Sven Anders Hedin, the Swedish geographer, topographer, explorer, photographer and travel writer arrived by paddle steamer in 1886. He journeyed to Persia twice in 1886 and 1890. In 1887, Hedin published a book about these travels entitled Through Persia, Mesopotamia and the Caucasus.
Sven Hedin is Sweden’s greatest explorer and adventurer of all time. He was born in Stockholm in 1865 and decided to follow this path in his early teens. The first step in his career was in 1885 when he was just 20 years old. He had the opportunity to travel to Baku, Azerbaijan, to work as a private tutor for the son of a Swedish engineer in the Nobel-owned oil industry. When Hedin had fulfilled his duties as a tutor, he set out on a three-month journey through Persia – today’s Iran. This was the beginning of a lifelong love affair with Iran’s rich nature, history and culture so much so he returned twice (Wahlquist 2007).
Hedin’s second visit to Iran was as a member of the Swedish King Oscar II’s diplomatic mission to the Persian King Naser-ed-din Shah in 1890. After the formal assignment was completed, Hedin followed the Shah to the Elburz Mountains and made a successful attempt to ascend Mount Damāvand – a snow capped volcano reaching 5,671 meters above sea level and also the highest mountain in the Middle East. This achievement constituted the basis for Hedin’s doctoral dissertation two years later.
Before returning to Sweden Hedin set off on a reconnaissance trip from Tehran towards Central Asia that took him all the way to Kashgar in westernmost China. Along this route he got his first glimpse of Iran’s central salt desert, the Dasht-e Kavir. The following decade Hedin conducted two extended scientific expeditions focusing on the deserts of Xinjiang and the high plateau of Tibet.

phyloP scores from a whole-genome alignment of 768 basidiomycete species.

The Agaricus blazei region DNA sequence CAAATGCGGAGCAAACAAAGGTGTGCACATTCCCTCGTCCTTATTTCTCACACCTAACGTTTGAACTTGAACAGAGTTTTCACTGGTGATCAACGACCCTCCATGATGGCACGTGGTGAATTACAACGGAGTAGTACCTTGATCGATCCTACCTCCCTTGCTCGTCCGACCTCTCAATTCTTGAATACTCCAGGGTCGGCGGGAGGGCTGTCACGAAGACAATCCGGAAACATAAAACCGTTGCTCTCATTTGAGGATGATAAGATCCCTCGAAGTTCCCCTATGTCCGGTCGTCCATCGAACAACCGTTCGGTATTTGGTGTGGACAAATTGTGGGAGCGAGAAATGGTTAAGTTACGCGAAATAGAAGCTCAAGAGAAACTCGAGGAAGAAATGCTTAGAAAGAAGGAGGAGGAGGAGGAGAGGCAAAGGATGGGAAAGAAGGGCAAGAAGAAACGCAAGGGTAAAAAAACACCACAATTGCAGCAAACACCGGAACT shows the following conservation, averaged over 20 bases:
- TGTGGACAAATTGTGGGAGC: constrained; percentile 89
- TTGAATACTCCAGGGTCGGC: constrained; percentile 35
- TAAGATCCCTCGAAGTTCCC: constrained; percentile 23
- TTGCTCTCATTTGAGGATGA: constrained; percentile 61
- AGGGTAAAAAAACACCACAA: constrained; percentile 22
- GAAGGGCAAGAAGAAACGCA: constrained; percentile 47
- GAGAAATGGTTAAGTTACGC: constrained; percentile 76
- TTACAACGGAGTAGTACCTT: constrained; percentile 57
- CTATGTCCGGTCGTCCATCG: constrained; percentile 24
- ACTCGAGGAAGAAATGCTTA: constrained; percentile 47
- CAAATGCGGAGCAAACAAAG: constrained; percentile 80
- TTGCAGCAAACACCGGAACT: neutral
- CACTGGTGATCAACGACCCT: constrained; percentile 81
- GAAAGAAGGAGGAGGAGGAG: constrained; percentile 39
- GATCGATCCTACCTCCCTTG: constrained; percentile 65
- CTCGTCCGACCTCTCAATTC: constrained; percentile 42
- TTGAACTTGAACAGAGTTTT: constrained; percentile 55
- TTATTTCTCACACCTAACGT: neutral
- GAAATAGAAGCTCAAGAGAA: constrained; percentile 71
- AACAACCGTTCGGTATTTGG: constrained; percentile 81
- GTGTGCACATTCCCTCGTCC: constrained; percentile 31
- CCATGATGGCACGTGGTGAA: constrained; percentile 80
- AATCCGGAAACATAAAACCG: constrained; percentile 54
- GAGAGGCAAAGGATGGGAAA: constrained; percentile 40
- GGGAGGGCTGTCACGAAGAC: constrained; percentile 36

Hedin’s third expedition, 1905-1908, was like the previous two, the Tibetan plateau being the primary goal, but first he decided to take an approach route through the deserts of eastern Persia – overland to India. This resulted in a two-volume scientific work with a detailed series of maps of Iran based on his 232 sheets of original map sketches, (Hedin 1918).
Hedin was interested in long term environmental changes. On the Tibetan plateau he discovered how lakes dry up, lose their outlets and become salty. The vast deserts and drainage-less basins of Iran provided him with an area for comparative research (Wahlquist 2007). Hedin was a relentless field researcher and recorded all the information he could get in the form of diaries, photographs, drawings and water colours. He developed a method of capturing the landscape by making panoramic drawings at all his camps which were extraordinarily accurate (Dahlgren, Rosén 1918).
This trip’s itinerary has been designed to take into account the travels of Sven Hedin in Iran. Keeping his book, (Through Persia, Mesopotamia and the Caucasus,) in mind it has guided us through the routes he had taken while travelling in the desert. For those who are in love with books and adventures, we advise reading his book before starting this journey as books can be so inspirational. You will experience a route travelled by a European adventurist and scientist, and will most probably visit the sites seen by him more than a hundred years ago.
To remind us of his journey, Adventure Iran has created the SVEN HEDIN TREK which is one of the longest expedition desert trekking that we offer. The chosen route is part of the ancient Silk Road, more or less in continuous use for about 2,000 years before modern transportation put an end to it. This route was taken by the Swedish explorer, Sven Hedin, who followed this path about 100 years ago.